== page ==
Myanmar activists fear intimidation

Opposition claims military is targeting those who are opposed to new consititution.

    Myanmar's military government has held many events
    promoting a 'yes' vote as a patriotic duty[AFP]

    The NLD, which has publicly called on people to vote "no", said it had reported the incidents but the authorities had not investigated.
     
    "The responsible authorities have never done any investigating, charging or taking any action to uphold law and order over those crimes committed against NLD party members," the party said.
     
    The party accused the government of intimidation, saying six NLD members have been attacked since the announcement in February that a referendum on the proposed constitution would be held.
     
    One member needed 21 stitches to his head after an assault, which also affected his vision.
     
    The party said another 20 of its members, wearing T-shirts printed with the word "no", were arrested in the western port of Sittwe and tortured while detained for investigation.
     
    Officials have not commented on the party's charges, but the government has said the vote will be held in a "systematic and fair manner", state media reported on Saturday.
     
    Veiled warning
     
    Vice-Senior General Maung Aye, the military government's second in command, told a passing out parade for army recruits that the military was trying to produce a constitution that would pave the way to democracy, the New Light of Myanmar newspaper reported.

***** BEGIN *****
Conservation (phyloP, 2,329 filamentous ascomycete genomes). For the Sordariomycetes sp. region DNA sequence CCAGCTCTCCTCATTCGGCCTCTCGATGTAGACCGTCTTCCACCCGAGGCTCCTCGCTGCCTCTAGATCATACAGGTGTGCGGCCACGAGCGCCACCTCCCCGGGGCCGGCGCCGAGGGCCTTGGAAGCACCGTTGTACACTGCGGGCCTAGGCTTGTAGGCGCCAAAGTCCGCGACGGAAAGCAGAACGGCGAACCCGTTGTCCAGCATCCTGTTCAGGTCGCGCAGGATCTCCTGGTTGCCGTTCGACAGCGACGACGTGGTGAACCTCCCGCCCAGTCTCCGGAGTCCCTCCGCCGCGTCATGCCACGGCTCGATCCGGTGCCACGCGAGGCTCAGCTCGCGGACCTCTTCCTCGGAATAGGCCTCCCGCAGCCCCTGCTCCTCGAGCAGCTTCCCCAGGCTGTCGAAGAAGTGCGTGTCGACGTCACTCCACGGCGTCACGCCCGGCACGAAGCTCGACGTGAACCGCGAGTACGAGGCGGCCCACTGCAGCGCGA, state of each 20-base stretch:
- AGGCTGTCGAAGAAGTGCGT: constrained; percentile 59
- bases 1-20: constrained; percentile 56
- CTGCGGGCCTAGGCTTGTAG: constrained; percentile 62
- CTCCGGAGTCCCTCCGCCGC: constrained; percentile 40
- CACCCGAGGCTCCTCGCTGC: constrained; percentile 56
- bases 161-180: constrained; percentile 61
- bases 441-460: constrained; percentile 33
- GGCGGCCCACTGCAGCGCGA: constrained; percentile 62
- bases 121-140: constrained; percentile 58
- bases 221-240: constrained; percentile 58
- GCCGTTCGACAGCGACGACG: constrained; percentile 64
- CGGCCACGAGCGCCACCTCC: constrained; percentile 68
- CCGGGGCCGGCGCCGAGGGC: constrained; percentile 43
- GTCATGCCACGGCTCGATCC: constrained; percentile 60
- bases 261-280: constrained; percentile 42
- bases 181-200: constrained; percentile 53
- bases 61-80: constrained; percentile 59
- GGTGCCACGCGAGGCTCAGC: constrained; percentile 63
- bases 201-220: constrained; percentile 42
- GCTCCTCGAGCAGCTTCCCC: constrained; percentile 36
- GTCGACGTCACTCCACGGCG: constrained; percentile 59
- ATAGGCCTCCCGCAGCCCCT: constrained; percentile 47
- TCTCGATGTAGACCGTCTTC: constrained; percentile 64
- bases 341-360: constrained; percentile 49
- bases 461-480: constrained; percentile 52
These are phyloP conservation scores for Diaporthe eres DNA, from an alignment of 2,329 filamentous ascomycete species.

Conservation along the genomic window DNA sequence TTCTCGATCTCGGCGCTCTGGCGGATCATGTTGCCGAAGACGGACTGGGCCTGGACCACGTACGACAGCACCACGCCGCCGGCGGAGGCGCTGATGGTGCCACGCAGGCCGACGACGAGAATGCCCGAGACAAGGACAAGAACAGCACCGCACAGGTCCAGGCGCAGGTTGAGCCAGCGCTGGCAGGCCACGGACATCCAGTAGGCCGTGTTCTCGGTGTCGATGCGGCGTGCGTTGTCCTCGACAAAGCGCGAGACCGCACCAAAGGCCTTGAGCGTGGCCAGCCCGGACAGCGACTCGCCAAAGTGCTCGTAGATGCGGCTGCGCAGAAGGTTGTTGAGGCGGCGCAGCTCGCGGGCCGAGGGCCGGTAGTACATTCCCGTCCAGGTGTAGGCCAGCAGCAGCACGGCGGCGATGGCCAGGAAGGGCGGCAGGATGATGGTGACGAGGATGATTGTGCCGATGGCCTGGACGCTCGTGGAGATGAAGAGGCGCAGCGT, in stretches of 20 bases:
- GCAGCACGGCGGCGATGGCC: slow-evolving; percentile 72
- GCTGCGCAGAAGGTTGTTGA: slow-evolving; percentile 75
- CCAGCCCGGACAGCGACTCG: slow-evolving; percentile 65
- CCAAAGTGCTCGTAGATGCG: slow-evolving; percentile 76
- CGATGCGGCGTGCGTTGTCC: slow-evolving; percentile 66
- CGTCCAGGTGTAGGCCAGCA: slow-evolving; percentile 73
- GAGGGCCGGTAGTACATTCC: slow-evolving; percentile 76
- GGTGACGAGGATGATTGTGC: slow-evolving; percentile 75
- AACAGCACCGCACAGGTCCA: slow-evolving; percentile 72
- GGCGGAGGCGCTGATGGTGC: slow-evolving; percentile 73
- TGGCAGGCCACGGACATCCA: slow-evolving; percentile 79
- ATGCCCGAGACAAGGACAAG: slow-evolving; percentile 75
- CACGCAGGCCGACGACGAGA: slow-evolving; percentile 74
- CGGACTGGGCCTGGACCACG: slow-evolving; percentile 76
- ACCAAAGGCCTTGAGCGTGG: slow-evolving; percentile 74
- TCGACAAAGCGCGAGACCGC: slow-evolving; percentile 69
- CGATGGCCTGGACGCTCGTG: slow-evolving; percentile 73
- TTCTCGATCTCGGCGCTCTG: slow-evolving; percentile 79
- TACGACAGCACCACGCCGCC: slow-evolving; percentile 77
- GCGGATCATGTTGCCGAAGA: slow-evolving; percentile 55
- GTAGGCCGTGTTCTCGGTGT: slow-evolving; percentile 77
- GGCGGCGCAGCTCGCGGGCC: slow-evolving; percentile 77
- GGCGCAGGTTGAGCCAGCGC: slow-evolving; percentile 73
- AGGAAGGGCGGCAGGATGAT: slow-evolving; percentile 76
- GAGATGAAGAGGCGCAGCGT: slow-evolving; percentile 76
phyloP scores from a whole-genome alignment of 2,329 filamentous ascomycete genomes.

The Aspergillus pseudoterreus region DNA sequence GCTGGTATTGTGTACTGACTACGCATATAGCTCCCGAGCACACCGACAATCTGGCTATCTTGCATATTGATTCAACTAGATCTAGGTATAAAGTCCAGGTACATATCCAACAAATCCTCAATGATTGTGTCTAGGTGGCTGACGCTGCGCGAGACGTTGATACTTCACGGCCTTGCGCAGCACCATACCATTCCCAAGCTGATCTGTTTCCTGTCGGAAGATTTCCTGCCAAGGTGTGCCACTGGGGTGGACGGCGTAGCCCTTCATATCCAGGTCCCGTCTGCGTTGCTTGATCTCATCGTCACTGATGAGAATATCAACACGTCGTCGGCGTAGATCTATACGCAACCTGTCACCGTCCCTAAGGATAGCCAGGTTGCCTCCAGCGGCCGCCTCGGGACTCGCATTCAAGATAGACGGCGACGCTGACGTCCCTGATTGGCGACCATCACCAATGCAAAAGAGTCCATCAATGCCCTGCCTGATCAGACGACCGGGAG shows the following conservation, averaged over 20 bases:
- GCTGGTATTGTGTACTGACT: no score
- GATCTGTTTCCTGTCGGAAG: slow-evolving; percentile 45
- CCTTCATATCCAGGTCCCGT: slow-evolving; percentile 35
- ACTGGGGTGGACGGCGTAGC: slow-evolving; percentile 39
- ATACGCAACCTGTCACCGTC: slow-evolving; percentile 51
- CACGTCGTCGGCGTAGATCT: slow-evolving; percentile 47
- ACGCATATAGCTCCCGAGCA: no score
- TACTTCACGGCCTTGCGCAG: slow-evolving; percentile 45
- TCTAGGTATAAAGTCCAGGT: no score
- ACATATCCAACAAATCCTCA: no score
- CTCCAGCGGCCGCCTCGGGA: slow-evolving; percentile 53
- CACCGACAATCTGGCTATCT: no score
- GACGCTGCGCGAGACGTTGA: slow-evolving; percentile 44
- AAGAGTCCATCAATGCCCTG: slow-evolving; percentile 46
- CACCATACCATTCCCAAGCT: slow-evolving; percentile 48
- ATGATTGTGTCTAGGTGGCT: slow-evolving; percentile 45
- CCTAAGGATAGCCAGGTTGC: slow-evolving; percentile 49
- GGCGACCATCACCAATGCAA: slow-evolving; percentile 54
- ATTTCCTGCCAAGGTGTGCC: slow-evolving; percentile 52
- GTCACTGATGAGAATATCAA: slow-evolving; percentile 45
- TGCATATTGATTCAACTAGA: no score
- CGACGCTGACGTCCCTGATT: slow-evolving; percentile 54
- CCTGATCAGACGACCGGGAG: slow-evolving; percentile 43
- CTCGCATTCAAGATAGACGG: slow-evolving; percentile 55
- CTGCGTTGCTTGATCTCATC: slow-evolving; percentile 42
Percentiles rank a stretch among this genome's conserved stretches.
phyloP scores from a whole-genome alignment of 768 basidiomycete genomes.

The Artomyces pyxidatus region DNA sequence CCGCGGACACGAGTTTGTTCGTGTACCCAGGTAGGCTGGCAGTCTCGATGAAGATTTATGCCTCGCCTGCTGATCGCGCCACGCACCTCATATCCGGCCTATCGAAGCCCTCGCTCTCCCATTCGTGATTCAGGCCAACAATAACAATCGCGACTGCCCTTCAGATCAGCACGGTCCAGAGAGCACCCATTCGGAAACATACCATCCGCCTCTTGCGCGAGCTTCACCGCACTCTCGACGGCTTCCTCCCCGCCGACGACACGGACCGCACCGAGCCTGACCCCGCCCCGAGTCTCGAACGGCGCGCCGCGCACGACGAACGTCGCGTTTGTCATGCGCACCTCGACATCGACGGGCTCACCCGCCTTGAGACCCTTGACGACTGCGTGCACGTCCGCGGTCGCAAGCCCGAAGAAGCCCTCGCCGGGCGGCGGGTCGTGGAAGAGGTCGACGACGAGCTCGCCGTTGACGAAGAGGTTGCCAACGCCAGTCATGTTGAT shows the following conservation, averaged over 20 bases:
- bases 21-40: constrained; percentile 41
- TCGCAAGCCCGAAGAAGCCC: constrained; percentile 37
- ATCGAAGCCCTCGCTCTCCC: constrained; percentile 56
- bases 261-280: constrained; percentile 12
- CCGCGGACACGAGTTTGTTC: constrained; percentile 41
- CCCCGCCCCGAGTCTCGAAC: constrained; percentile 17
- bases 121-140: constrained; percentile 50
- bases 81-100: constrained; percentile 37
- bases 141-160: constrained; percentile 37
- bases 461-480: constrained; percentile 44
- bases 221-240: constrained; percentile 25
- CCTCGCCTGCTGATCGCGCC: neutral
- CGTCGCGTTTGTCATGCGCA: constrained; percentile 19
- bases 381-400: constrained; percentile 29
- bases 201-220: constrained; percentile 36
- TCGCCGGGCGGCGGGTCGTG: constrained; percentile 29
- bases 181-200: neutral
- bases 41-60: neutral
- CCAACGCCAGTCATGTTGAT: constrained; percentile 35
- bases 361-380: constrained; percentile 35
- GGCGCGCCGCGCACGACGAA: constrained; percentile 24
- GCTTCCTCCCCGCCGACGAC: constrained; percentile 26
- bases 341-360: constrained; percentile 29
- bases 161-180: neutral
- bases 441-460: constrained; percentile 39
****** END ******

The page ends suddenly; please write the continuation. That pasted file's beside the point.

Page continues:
"Some dissidents at home and abroad are making attempts to undermine the process of the systematic handover of the state power"

    Maung Aye,
    Myanmar vice senior-general

    "Comrades, it is the Tatmadaw [military] that is constantly striving for the emergence of a constitution capable of shaping the multiparty democracy system," the general said.
     
    "The Commission for Holding Referendum will organise the national referendum in a systematic and fair manner for approving of the draft constitution on 10 May," he said.
     
    Maung Aye also appeared to give a warning to opponents of the charter.
     
    "Some dissidents at home and abroad are making attempts to undermine the process of the systematic handover of the state power by the Tatmadaw," he said.
     
    "However, I would like to assert that the Tatmadaw will put in the fore the wishes of the people."
     
    State media have been giving extensive coverage to government slogans and activities promoting a "yes" vote as a patriotic duty and have not reported any opposition to the proposed constitution.
     
    "To approve the state constitution is a national duty of the entire people today. Let us all cast 'yes' vote in the national interest," the New Light of Myanmar said in a front-page banner on Saturday.
     
    Japan protest
     
    Meanwhile, in Japan on Saturday, Myanmar demonstrators scuffled with Japanese police outside the Myanmar embassy in Tokyo.
     
    Ten demonstrators were injured and Yoshinori Nagashiki, a Tokyo fire department spokesman, said eight of them had been taken to a hospital for treatment, though details of their injuries are not immediately known.
     
    About 150 Myanmar residents in Japan are demanding they be allowed to vote on the draft charter ahead of the referendum over the constitution.
     
    The May 10 ballot will be the first in Myanmar since 1990, when Aung San Suu Kyi, the NLD leader, won a landslide victory that has never been recognised by Myanmar's military rulers.

    SOURCE: Agencies


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